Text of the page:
Heya! Are you ready to enjoy the most delicious kebab in the world? Yup beef or lamb seekh kebab is most juicy when it comes to ground meat kebab. I’m particularly big fans of these kebabs and here is my version of Pakistan’s most famous mince kebab.
Seekh kebabs are South Asian ground beef kebabs that are grilled on metal skewers called seekh. The Seekh kebabs were introduced to undivided by Turkish traders. They are made of mince, onion, ginger, and few Indian spices. If you want to know about the history of Indian and Pakistani Kebebs, check here.
Mince for Kebab
These are tricky kebab and require the right kind of lamb or beef mince. The right kind of mince is one that has a 20% fat ratio. If you get your own mince from a butcher ask him to add kidney fat (the hard white and solid fat also known as riwaaj). If you have lean mince in hand and you have to use it then add extra butter or ghee in mince, but regular high fat mince recommended for this recipe.
Why fat is necessary for beef or lamb seekh kebab?
While fat provides the juicy element in the beef or lamb seekh kebab by retaining mince juices. They also stop the mince from shrinking too much and making the kebab hard and dry.
Why does my mince kebab break?
Pakistani Seekh kabab can break for three main reasons. They behave very similar to the burger patty.
- Lack of fat in kabab: If your seekh kababs are dry and don’t have enough fat, they won’t hold together.
- Mince is thick: You need superfine dough like mince for seekh kabab. If using normal mince, you must process mince again in the chopper for a dough-like soft mince mixture, as described in the recipe.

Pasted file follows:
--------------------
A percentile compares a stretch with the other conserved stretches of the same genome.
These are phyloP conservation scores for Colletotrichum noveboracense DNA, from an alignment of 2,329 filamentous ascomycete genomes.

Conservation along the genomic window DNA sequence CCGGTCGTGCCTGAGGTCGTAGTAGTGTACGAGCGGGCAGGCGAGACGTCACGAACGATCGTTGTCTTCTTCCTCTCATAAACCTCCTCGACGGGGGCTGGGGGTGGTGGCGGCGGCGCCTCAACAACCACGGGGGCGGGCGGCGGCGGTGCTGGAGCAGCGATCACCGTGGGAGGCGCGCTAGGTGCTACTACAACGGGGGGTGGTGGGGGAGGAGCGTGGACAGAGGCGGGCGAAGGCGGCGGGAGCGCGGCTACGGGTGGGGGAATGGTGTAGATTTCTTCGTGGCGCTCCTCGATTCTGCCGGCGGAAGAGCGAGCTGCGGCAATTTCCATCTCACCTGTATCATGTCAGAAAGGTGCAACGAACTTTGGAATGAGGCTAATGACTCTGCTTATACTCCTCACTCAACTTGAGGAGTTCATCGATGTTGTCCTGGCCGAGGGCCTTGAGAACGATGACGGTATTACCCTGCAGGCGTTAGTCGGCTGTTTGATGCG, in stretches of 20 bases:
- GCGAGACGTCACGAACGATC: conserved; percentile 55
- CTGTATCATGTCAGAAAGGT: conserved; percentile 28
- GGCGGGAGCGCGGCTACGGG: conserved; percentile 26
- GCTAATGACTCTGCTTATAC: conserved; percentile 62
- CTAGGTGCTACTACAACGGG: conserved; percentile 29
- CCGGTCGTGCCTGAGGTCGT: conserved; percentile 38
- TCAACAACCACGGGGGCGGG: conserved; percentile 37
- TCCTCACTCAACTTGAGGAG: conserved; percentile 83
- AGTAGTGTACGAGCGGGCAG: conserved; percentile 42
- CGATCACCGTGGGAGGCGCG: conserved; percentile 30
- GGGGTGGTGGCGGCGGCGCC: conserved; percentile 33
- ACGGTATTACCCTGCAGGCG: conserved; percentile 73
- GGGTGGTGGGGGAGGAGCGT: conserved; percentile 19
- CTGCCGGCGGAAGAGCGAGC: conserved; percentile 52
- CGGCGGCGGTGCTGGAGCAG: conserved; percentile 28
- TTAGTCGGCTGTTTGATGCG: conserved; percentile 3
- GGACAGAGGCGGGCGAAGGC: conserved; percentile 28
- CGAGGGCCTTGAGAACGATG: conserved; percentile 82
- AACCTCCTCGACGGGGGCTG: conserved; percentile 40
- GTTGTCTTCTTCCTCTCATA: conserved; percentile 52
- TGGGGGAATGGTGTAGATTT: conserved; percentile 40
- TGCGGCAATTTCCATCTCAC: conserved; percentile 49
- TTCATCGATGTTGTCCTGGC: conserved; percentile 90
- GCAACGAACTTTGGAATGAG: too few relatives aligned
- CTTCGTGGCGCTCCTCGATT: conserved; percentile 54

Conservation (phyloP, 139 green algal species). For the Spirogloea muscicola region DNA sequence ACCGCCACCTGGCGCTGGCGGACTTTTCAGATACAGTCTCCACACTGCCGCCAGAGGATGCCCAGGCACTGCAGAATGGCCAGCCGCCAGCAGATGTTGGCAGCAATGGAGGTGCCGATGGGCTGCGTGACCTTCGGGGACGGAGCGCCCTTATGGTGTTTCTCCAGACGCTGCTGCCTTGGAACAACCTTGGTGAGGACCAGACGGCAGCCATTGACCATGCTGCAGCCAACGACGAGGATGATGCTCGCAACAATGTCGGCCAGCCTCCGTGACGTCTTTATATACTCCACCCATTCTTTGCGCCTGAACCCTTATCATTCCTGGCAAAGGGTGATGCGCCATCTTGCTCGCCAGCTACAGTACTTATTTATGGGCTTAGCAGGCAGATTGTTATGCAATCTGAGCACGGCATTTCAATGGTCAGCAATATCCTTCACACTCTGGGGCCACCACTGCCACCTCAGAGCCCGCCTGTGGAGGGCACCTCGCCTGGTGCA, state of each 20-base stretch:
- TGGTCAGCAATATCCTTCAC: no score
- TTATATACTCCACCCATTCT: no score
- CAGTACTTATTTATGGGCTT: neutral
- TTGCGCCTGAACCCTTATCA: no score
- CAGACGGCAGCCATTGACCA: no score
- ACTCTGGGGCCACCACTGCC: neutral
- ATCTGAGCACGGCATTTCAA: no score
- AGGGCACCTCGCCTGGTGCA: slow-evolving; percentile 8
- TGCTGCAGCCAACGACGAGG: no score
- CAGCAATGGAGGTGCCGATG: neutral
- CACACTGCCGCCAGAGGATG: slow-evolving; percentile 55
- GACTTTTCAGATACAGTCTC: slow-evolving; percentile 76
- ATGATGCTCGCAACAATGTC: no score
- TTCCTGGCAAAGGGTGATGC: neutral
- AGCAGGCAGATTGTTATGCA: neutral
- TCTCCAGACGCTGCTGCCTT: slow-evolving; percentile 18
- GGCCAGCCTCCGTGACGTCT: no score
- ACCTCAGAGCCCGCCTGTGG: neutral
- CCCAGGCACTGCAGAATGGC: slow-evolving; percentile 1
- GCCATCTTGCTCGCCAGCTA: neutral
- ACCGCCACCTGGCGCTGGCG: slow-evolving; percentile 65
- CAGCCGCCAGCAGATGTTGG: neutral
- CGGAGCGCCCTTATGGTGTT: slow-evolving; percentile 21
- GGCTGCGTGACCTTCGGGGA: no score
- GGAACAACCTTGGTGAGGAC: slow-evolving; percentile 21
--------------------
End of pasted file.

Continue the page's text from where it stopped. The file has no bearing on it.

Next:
- Binding agent: The popular binding agent for seekh kebab is gram flour. Sometimes, plain flour is also used. If your mince kebab doesn’t have any binding agent like any flour or bread crumbs they will break.
- Add a little egg: Egg is not added to traditional seekh kabab. I have tried the recipe with and without egg. I found egg helps lock the juices in kebab and keeps it moist and also prevents breaking of kebab.
- Avoid washing mince for kebab: It is a common practice in some countries to wash mince due to poor hygiene in a slaughterhouse. Avoid washing mince when making seekh kebab. For hygiene, wash meat beforehand and let it drain completely. Then mince it at home or at the butcher. (If you have wash mince then squeeze excess water as much as possible.)
How do keep Meat from skewers from falling off?
If you follow all precautions mentioned above your Pakistani seekh kebab should not fall off the skewers while grilling on a barbecue pit. But if it still breaks tie a thread around the kebab to secure it. Before serving remove the thread. The kebab might break as you remove the thread but it will still taste good.
Tip to make best Pakistani seekh kebab
After marinating the kebab always make a tiny petty and test it by cooking on a pan. Check the kebab if it is firm or breaking. Do a taste test and adjust salt or spices if needed.
- If breaking, add little eggs. Do no add whole an egg at once, add spoon by spoon, and let the mixture absorb. Adding too much egg at once can make kebab wet and difficult to roll.
- If kebabs are tough and dry: Add cream or butter or ghee.
Although, this recipe always yields delicious kebabs ingredients quality differ and so the result. I want my smart chefs to learn the trick to handle and perfect a kebab.
What to eat with seekh kabab?
The warm juicy freshly grilled or pan-fried kabab can be gobbled immediately. They pair best with mint raita and fresh naan. They can be paired with white rice too along with a piece of butter and some grilled tomatoes, onions chunks, and chilies.
How to make Pakistani seekh kebab
- Mix all ingredients of marination in a bowl. You can also place it directly in a food processor. Process the mince for 1 minute until mince form a soft dough-like mixture.
- Now add the chopped onions and herbs. I’ve found mixing herb afterward gives mince a nice color and herbs visible in kebab are also tempting.
- Marinate seasoned mince for 4 hours or overnight in the fridge.